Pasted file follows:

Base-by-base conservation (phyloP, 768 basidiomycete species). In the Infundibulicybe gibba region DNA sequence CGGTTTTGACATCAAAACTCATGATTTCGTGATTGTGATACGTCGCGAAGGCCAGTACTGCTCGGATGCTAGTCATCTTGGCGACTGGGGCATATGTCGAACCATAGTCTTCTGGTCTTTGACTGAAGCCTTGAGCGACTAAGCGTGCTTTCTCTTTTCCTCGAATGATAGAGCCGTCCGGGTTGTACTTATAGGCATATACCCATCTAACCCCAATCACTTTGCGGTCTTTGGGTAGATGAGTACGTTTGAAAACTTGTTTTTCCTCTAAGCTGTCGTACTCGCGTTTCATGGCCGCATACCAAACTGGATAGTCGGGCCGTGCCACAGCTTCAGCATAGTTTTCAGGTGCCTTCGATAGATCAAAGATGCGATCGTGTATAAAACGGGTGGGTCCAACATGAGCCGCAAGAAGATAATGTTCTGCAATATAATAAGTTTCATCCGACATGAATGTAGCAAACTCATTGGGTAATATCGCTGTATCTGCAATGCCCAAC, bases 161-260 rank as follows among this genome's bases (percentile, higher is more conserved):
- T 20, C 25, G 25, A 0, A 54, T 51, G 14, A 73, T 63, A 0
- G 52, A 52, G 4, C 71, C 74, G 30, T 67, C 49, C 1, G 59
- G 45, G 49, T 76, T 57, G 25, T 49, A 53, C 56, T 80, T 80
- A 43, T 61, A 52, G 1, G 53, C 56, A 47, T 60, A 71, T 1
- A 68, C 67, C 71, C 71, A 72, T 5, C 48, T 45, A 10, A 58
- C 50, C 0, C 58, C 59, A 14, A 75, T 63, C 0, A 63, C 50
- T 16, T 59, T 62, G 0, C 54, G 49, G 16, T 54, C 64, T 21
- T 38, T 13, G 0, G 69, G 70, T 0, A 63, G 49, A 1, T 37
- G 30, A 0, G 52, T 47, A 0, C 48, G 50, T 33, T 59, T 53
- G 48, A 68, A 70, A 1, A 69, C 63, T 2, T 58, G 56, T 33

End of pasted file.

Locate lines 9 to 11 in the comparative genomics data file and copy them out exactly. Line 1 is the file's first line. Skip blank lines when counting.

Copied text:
- T 38, T 13, G 0, G 69, G 70, T 0, A 63, G 49, A 1, T 37
- G 30, A 0, G 52, T 47, A 0, C 48, G 50, T 33, T 59, T 53
- G 48, A 68, A 70, A 1, A 69, C 63, T 2, T 58, G 56, T 33